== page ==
That said, bad decisions and naivete are a staple of the Goosebumps books as we will continue to see going forward with this review series. That along with misleading chapter cliffhanger “scares” and the dismissal of kids’ fears by the adults are what get the likes of Say Cheese and Die! past the hundred-page count in the first place.

The big question in this book of course is that of the camera’s origins. It turns out that an evil scientist who enjoyed dabbling in black magic placed a curse on the camera when his partner tried to steal it from him. Somehow, this imbued the camera with the power to steal the souls’ of those it captures on film. It’s all a bit vague and convenient really. Furthermore, you have to wonder how nobody’s souls were actually eaten in all of this. The only person who disappeared completely was Shari but Greg (accidentally) manages to restore her by tearing up her photo. Overall, not a lot is explained but to expect much more from a children’s horror book would be ambitious anyway. Say Cheese and Die! is a fun story with an idea that could be expanded on for – say – a more grown-up horror movie. Perhaps it has and I’ve missed it?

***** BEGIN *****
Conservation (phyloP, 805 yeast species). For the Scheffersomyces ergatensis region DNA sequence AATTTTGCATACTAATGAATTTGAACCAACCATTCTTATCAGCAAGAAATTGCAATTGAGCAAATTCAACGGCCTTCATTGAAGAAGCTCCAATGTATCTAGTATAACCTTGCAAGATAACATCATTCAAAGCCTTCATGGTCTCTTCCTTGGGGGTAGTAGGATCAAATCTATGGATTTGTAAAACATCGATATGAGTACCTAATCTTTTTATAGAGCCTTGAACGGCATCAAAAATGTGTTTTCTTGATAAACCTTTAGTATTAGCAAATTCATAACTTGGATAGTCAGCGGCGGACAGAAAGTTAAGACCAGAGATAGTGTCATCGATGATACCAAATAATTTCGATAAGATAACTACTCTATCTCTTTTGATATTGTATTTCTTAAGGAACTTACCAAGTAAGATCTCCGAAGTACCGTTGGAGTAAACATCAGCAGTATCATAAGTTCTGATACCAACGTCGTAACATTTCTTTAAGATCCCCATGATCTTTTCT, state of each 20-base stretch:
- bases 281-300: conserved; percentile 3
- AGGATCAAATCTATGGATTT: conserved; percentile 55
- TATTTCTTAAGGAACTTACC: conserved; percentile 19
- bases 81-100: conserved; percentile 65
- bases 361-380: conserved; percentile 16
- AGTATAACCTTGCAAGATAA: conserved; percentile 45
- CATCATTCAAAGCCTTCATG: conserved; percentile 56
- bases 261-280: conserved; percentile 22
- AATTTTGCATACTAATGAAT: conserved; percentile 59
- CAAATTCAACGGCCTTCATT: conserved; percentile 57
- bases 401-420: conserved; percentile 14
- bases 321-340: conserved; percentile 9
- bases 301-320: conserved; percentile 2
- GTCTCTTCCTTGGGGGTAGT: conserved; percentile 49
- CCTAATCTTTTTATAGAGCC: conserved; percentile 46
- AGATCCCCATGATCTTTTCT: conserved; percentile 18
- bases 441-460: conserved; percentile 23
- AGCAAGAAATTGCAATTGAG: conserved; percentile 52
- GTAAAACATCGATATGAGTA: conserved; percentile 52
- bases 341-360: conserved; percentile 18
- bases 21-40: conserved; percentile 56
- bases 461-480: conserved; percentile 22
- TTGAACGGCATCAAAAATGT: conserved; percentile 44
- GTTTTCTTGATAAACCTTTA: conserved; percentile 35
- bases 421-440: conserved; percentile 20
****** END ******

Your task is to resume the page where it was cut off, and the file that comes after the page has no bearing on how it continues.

Anyway, bonus stuff:

The Cover

This time, we have the camera itself and various photos of the accidents from the story sinking into the orange Goosebumps sludge. The camera looks fantastic and creepy as fuck with a grinning face incorporated into the design. One thing I want to point out is the bottom-right photograph of a skeleton woman – a random photograph that doesn’t actually relate to anything in the book.

The incredibly dated bit

Honestly, nothing stood out to me as “dated” in Say Cheese and Die! so Stine inadvertedly succeeded in future-proofing this one. That said, the car that Greg’s dad proudly brings home is a brand-new Ford Taurus. Ford axed the Taurus earlier this year so perhaps the book will feel a little bit more dated in a few years time…

The nostalgia rating

Pretty high. As I said at the start of this review, I’ve always felt that this is one of the more iconic Goosebumps books and it reads pretty well, even as an adult.

Up Next: Stay Out of the Basement